Vat Phu

There was of course something in Champasak because otherwise what’s the point of going there. Champasak was the home of Vat Phu another world heritage site and supposedly older than Angkor Wat.

So this was our destination for the day. To go there we rented another scooter and Dudley drove us to the site. It was actually quite easy to go there. 10km straight ahead, over two bridges and then to the right. All very easy and straight forward, so we found it without trouble.
We paid our entrance fee and then sat down on the electric bus to get a lift up to the actual site. All very sophisticated especially since we were the only two tourists going up. Which is a bit unfair because there were other people once we were at the site (but nothing compared to Angkor Wat).
Having arrived on site we first got a bracelet full of blessings around our wrists for which we donated handsomely. Because what’s the point of money if you can’t share it with others?

So this was the start of our tour with a blessed bracelet and I was ready to be amazed again by a temple (see it’s enough to let some days go by and I was able to see another temple). Also Vat Phu was a bit different from Angkor Wat since it was built at the foot of a mountain, with another temple on top and a small spring.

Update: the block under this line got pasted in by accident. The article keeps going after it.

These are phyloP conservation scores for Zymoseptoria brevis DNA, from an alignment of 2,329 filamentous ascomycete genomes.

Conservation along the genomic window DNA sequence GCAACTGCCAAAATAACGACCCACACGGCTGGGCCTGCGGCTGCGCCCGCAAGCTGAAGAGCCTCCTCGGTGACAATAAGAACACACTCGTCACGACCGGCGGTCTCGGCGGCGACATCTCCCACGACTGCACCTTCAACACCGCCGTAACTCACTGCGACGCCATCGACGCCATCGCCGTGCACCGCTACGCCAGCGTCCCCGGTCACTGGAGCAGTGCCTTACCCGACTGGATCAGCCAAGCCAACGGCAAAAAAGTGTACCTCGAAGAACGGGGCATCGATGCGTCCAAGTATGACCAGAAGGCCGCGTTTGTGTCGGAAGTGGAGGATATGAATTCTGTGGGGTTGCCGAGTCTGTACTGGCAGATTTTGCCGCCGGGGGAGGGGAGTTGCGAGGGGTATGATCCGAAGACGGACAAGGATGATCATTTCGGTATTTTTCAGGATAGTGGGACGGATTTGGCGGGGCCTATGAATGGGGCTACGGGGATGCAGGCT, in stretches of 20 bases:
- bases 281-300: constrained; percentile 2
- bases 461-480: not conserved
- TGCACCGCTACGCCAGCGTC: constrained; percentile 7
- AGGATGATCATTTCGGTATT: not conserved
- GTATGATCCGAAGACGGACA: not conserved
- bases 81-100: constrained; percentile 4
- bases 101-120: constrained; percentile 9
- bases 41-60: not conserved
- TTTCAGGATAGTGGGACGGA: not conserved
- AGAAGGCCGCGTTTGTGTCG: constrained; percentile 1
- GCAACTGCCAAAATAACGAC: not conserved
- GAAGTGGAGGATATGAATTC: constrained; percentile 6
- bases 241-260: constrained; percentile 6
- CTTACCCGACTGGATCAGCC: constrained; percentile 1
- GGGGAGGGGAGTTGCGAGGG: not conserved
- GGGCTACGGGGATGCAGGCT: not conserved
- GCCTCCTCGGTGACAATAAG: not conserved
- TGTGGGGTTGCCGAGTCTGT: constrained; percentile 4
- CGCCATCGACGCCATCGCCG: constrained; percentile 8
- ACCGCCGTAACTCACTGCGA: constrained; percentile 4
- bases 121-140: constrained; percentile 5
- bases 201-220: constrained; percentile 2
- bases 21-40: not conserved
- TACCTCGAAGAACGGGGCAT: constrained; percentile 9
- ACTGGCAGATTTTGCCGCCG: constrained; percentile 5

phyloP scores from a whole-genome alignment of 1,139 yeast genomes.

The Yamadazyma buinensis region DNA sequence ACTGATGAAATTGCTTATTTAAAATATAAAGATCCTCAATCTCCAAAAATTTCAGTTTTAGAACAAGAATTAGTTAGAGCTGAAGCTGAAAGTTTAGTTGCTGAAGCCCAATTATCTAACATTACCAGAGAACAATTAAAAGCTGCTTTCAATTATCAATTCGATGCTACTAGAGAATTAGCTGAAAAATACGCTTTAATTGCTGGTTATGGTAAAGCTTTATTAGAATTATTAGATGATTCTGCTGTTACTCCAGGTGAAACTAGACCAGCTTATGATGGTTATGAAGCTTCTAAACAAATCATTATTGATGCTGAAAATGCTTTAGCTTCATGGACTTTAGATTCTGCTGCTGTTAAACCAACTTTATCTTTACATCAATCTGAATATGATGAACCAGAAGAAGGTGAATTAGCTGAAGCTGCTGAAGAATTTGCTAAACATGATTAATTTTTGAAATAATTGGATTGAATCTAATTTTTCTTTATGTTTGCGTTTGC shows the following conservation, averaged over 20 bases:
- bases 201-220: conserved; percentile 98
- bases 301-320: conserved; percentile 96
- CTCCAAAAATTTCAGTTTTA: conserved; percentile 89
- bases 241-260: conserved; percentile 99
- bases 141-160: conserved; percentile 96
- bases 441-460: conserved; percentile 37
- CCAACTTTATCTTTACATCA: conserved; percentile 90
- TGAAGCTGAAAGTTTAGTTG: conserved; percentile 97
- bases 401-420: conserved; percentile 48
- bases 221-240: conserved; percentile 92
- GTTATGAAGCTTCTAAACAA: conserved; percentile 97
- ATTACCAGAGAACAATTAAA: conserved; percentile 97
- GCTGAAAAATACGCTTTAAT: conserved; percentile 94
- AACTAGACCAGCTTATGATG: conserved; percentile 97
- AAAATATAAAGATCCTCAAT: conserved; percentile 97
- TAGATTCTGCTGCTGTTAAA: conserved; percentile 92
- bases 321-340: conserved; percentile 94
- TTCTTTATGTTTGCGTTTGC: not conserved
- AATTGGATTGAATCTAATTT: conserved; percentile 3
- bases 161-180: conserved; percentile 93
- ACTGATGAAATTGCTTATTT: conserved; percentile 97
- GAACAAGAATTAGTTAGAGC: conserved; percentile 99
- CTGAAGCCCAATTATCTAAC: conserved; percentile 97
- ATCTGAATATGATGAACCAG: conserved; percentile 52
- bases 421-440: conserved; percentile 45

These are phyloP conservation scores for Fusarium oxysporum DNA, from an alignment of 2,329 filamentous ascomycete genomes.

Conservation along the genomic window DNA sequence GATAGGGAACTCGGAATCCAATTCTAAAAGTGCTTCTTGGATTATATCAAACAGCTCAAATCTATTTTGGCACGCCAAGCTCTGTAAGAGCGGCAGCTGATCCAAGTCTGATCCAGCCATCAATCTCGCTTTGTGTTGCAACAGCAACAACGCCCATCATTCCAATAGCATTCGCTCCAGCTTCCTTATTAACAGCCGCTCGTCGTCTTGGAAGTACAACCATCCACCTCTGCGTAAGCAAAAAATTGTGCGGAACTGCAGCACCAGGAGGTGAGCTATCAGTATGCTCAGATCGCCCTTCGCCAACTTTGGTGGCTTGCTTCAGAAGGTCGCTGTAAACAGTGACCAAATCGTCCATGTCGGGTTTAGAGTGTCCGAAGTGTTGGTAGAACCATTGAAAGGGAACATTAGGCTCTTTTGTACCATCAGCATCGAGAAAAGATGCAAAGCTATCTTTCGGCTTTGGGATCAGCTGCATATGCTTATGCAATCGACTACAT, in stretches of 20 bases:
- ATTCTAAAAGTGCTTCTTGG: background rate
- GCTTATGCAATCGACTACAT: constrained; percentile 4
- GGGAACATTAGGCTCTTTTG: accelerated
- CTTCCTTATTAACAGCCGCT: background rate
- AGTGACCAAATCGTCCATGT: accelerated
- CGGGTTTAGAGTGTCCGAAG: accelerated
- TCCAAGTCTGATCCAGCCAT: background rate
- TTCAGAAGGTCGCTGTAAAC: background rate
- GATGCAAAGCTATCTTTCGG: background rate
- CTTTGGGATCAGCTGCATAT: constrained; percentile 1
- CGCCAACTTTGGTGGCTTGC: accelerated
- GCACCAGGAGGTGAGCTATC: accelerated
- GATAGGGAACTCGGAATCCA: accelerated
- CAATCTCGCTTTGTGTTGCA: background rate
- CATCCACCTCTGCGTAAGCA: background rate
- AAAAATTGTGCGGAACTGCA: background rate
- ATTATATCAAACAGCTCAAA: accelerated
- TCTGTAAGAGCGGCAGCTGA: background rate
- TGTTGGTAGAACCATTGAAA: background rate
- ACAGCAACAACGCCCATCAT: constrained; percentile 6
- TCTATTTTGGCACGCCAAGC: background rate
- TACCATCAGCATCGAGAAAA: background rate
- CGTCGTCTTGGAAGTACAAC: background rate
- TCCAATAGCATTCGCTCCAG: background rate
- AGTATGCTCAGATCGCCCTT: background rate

We didn’t take the obvious column lined road, no Dudley wanted us to take the paved one and leave via the boulevard.

So coming slightly from the side we could first see the two mirror temples with the one on the left side under heavy reconstruction.

We therefore visited the one on the right side.


The way up was long and stony and had of course super steep steps again. But while going up the structure of Vat Phu became more and more visible.


Once up we were rewarded with a view over the valley and the Vat.

While visiting the temple on top we heard that if you pour the water from the spring on your head it brings good luck. One can never have too much of it, so of course I poured some.

I don’t know if it helped but it definitely hasn’t hurt to get as many blessings and good luck bracelets on this trip. We went to explore the area further and came upon some rocks higher up with elephant carvings.


The way down was steep as up with the added challenge of actually going down. The steps were in some parts so narrow that I had to navigate them sideways.

The fallen statue of a Buddha had something tragic but walking through the boulevard lined with columns on both sides felt majestic.


Since we were already in the area we set our sights on another temple just around the corner. The Hong Nang Sida Temple was just 2km away from Vat Phu but also in another world. The road there was no longer paved but a small dirt road with deep tracks, extremely muddy due to the rainfall last night and still half under water. Dudley managed to gut us there, I would have given up by at half way through. So this was how it looked in former times

and this is what we saw.

This temple has seen better times but it was still interesting to walk around. Not only we found that but also the local cows.


Of course the moment we walked back to the scooter it started to rain again. So we took shelter under the only construction at the site, a local house which looked lucky to be still standing. It helped with the rain though.